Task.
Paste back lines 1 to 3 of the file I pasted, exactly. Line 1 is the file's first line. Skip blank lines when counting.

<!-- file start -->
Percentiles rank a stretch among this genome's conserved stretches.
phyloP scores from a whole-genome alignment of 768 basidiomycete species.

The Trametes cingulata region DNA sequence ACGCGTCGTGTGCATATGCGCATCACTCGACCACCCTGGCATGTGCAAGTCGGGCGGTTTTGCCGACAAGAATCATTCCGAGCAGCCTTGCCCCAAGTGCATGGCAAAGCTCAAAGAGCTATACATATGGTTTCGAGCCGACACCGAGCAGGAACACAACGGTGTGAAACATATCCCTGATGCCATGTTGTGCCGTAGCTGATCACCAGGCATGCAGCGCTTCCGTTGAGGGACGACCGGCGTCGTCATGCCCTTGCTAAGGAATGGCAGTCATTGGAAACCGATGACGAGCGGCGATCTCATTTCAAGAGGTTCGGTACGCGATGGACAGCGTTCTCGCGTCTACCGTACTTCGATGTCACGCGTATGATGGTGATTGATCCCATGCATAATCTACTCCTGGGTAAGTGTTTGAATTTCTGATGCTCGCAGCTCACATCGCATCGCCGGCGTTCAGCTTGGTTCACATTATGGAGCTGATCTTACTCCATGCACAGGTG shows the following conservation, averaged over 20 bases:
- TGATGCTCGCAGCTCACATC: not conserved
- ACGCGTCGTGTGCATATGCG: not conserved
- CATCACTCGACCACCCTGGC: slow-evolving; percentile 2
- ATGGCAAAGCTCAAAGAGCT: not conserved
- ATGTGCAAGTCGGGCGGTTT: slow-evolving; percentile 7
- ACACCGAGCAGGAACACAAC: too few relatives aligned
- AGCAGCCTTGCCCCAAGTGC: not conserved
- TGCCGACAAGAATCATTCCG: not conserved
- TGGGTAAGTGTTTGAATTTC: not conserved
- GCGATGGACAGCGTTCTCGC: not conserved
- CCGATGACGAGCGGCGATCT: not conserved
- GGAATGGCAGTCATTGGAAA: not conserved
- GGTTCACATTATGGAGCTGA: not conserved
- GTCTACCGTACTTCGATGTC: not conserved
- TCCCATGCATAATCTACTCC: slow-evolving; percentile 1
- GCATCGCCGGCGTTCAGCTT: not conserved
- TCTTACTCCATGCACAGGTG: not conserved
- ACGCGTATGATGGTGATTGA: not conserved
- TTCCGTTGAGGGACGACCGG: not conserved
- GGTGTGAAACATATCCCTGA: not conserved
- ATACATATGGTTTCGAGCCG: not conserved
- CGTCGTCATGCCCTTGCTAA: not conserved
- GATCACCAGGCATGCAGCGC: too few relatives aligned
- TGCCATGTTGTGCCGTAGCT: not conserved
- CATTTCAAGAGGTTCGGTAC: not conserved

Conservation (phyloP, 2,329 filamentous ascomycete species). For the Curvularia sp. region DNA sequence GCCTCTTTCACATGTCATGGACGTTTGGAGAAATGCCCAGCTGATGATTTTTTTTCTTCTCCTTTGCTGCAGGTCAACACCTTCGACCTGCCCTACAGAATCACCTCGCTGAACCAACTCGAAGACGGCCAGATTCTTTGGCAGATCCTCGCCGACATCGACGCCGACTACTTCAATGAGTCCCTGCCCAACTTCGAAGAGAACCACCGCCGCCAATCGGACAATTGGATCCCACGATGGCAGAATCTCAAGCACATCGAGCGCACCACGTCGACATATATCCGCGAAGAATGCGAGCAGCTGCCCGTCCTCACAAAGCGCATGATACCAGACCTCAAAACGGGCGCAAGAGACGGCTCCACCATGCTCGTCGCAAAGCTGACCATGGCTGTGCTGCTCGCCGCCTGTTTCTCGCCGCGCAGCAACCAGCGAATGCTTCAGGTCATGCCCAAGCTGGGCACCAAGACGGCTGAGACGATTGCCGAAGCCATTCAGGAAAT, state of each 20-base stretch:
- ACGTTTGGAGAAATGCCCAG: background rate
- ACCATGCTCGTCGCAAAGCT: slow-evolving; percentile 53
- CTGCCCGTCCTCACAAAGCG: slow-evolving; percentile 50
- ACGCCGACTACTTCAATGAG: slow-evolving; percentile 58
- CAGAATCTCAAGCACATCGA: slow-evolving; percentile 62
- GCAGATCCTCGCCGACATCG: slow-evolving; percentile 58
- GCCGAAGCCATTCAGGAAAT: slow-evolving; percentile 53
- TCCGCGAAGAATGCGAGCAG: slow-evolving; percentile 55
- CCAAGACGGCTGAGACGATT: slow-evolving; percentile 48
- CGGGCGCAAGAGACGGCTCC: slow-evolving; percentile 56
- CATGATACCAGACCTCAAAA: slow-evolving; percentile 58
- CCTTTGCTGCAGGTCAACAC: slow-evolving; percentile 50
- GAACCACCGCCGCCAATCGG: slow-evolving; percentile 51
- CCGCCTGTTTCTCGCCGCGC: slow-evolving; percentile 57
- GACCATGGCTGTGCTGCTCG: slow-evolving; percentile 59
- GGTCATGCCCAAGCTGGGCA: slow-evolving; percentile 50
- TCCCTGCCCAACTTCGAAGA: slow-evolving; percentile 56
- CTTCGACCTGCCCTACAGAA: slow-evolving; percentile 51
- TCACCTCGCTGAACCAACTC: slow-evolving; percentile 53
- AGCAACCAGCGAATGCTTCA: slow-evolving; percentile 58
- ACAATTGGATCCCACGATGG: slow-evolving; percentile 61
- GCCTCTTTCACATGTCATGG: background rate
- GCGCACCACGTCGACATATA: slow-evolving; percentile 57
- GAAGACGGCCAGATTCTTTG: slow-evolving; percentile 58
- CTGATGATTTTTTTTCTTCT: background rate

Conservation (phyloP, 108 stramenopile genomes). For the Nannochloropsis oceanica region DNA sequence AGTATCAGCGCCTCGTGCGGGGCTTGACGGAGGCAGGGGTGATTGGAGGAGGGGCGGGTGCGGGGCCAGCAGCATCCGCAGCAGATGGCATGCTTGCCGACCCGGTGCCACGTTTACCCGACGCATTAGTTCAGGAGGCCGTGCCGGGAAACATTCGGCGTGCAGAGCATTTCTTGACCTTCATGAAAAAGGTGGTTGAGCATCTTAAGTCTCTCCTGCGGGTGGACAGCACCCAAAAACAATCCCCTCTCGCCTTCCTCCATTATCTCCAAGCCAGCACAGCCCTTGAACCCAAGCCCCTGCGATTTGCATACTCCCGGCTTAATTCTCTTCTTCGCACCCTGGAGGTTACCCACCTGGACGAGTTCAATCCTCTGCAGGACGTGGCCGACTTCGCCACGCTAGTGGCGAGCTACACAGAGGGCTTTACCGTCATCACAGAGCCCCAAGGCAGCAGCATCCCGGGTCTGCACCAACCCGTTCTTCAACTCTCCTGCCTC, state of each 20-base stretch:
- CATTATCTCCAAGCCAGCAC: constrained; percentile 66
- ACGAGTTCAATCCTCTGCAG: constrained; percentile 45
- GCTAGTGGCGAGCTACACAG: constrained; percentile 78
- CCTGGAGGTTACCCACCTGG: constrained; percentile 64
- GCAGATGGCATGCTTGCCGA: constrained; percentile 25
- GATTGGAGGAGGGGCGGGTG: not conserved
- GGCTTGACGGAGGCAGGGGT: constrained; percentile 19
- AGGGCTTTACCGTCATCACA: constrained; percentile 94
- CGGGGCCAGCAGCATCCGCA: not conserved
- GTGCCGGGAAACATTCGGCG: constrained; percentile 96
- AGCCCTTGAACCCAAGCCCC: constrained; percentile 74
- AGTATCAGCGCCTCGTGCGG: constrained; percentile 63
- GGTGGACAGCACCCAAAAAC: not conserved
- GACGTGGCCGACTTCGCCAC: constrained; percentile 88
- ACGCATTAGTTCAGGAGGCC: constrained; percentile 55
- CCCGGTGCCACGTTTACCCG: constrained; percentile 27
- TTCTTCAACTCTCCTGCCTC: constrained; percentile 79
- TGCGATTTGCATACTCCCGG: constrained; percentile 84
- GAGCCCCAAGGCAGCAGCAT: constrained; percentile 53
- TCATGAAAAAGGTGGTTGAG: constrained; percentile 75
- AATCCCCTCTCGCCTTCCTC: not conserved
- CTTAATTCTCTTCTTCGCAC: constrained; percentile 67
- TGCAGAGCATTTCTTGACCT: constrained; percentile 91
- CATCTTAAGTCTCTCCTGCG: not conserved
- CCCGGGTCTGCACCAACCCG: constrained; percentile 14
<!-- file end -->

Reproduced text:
Percentiles rank a stretch among this genome's conserved stretches.
phyloP scores from a whole-genome alignment of 768 basidiomycete species.

The Trametes cingulata region DNA sequence ACGCGTCGTGTGCATATGCGCATCACTCGACCACCCTGGCATGTGCAAGTCGGGCGGTTTTGCCGACAAGAATCATTCCGAGCAGCCTTGCCCCAAGTGCATGGCAAAGCTCAAAGAGCTATACATATGGTTTCGAGCCGACACCGAGCAGGAACACAACGGTGTGAAACATATCCCTGATGCCATGTTGTGCCGTAGCTGATCACCAGGCATGCAGCGCTTCCGTTGAGGGACGACCGGCGTCGTCATGCCCTTGCTAAGGAATGGCAGTCATTGGAAACCGATGACGAGCGGCGATCTCATTTCAAGAGGTTCGGTACGCGATGGACAGCGTTCTCGCGTCTACCGTACTTCGATGTCACGCGTATGATGGTGATTGATCCCATGCATAATCTACTCCTGGGTAAGTGTTTGAATTTCTGATGCTCGCAGCTCACATCGCATCGCCGGCGTTCAGCTTGGTTCACATTATGGAGCTGATCTTACTCCATGCACAGGTG shows the following conservation, averaged over 20 bases: